Legal Line Question: Recent Changes to FIRPTA

January 21, 2016

Q: I am a licensed real estate broker and I am representing a seller who is not a citizen of the United States. The seller and I would like to know what "FIRPTA" is and how it affects the sale.  Additionally, I have heard that "FIRPTA" was recently amended.  Can you clarify that as well
A: FIRPTA, which is an acronym for the Foreign Investment in Real Property Tax Act of 1980, is a federal law enacted to ensure that "foreign persons" who sell property in the United States generally pay the same amount of federal taxes on the sale as a United States person would. For purposes of FIRPTA, a foreign person is anyone who is neither a resident alien (i.e. a holder of a green card) nor a United States citizen. 
Towards this goal, FIRPTA requires that upon the disposition of any real property interest in the United States by a foreign person (a "United States Real Property Interest" or "USRPI") the purchaser of the USRPI must withhold a certain percentage of the gross sales proceeds (which is generally the purchase price of the USRPI) and submit the withholding to the IRS. This ensures that federal taxes are actually paid on the sale by the foreign seller. FIRPTA withholding has been imposed at a rate of 10% of the gross sales proceeds of a USRPI, notwithstanding the fact the actual amount of tax may exceed (or be less than) the amount withheld. 
Recently, the Protecting Americans from Tax Hikes Act of 2015 ("PATH") was passed which, among other things, made changes to the withholding requirements of FIRPTA.  More specifically, for the sale of a USPRI exceeding $1 Million Dollars, PATH raises the withholding amount from 10% to 15% of the gross sales proceeds.  USPRI that are (i) personal residences and (ii) have gross sales proceeds of $1 Million Dollars or less are not affected by PATH and remain subject to the 10% withholding rate set forth in FIRPTA (note that FIRPTA still does not require the 10% withholding under certain conditions where the gross proceeds are $300,000 or less and the buyer is an individual acquiring the property as a personal residence).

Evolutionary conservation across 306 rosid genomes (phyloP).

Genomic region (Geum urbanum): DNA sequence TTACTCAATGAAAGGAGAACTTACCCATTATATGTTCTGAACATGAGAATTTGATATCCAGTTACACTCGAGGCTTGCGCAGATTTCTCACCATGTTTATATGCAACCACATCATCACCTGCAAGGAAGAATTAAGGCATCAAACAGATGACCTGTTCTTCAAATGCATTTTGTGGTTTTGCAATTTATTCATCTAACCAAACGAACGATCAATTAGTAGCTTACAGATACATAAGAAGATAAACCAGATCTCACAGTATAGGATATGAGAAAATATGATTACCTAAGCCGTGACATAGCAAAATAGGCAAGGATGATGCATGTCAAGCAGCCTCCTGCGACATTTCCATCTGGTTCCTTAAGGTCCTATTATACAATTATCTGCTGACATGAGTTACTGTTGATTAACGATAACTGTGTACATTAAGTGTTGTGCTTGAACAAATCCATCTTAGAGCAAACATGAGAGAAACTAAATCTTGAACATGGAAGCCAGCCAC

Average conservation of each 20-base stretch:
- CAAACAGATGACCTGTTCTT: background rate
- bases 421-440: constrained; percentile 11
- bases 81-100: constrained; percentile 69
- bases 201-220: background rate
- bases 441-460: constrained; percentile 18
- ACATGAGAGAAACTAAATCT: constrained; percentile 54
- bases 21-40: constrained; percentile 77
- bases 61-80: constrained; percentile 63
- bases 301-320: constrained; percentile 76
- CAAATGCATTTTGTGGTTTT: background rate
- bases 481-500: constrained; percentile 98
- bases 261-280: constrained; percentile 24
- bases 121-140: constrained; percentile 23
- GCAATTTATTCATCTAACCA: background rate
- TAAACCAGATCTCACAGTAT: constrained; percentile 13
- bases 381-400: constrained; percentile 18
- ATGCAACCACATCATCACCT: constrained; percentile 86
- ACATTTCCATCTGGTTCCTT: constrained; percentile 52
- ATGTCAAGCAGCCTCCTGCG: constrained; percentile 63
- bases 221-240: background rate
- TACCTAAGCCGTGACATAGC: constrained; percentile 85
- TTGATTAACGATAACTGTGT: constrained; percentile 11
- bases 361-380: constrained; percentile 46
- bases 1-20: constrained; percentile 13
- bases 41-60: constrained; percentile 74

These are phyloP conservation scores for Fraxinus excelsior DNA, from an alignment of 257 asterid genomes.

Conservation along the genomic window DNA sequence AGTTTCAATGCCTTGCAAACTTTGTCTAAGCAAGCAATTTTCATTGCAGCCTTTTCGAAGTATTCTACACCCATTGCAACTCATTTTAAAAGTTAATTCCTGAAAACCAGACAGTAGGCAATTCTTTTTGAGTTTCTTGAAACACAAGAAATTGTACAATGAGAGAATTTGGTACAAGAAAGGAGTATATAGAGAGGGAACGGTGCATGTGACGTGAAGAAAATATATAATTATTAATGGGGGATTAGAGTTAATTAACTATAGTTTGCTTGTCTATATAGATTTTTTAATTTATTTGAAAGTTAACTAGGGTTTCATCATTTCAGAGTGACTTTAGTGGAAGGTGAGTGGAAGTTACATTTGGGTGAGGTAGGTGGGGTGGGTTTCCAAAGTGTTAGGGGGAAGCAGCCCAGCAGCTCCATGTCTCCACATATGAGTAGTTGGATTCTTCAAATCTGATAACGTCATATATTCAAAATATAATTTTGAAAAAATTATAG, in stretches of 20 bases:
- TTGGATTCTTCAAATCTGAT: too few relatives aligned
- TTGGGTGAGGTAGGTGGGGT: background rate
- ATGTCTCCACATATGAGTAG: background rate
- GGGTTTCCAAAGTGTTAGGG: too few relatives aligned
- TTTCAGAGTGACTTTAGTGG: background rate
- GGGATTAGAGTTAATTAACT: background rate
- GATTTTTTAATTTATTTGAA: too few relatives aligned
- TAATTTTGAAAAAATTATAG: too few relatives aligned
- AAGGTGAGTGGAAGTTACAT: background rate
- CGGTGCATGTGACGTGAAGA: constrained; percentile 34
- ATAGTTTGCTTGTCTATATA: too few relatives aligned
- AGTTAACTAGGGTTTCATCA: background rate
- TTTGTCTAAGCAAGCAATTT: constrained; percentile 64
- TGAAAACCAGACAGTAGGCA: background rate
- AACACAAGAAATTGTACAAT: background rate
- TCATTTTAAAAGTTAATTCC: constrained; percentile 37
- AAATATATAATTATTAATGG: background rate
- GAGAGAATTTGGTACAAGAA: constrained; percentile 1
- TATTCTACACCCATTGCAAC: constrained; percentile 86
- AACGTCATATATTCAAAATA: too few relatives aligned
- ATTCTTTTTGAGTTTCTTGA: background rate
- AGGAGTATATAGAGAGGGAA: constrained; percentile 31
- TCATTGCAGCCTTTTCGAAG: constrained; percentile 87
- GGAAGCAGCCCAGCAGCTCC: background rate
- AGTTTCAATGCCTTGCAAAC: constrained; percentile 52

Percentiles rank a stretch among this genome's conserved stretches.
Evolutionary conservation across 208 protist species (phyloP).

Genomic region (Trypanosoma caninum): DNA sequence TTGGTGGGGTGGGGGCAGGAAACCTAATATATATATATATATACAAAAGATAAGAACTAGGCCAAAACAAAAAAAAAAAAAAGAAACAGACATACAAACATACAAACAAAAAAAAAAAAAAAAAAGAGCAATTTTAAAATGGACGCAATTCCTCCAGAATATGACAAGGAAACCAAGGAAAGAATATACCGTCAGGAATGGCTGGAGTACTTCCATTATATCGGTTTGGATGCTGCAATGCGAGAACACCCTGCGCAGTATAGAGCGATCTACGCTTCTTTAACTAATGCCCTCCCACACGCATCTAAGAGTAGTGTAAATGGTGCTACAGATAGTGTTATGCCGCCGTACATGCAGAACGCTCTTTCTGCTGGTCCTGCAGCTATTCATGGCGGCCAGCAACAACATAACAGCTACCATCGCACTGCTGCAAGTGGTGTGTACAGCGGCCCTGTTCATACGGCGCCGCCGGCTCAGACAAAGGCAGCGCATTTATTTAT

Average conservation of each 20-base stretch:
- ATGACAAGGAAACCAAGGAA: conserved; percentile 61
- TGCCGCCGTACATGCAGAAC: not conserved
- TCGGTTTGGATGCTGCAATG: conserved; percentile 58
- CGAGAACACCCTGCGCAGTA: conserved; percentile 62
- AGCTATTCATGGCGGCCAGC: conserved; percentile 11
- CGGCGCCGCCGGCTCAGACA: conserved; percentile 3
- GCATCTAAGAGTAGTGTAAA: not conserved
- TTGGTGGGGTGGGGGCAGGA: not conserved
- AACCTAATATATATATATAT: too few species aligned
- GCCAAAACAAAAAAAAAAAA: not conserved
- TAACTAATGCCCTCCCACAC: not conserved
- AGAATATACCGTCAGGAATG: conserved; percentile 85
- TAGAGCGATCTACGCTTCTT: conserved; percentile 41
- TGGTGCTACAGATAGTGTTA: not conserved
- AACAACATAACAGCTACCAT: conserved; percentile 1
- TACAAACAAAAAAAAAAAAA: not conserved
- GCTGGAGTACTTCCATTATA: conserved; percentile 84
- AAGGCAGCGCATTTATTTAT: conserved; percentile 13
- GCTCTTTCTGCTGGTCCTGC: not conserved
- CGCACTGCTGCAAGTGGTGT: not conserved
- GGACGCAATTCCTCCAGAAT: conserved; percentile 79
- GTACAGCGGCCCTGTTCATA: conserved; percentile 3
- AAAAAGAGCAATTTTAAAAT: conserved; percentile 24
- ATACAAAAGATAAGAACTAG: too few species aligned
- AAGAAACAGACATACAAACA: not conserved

The new provisions under PATH affect the disposition of USPRI taking place after February 16, 2016.
Important Tip: If the actual federal tax liability on the sale of a USPRI is less than the amount withheld, a foreign seller may be entitled to receive a refund from the IRS after filing a federal tax return.  Alternatively, a foreign seller may seek to apply for a Withholding Certificate from the IRS prior to the closing that would instruct the purchaser to withhold an amount less than the required withholding amount of 10% or 15% (depending on the gross sales proceeds).  Please see our previous Legal Line Question of the Week on FIRPTA Certificates for further analysis of this topic.
Please note that PATH also provides for several other detailed modifications to FIRPTA relating to real estate investment trusts ("REITs").  These modifications were previously reported by REBNY and can be found by clicking this link.
By: Neil B. Garfinkel, 
REBNY Broker Counsel
Partner-in-charge of real estate and banking practices at Abrams Garfinkel Margolis Bergson, LLP


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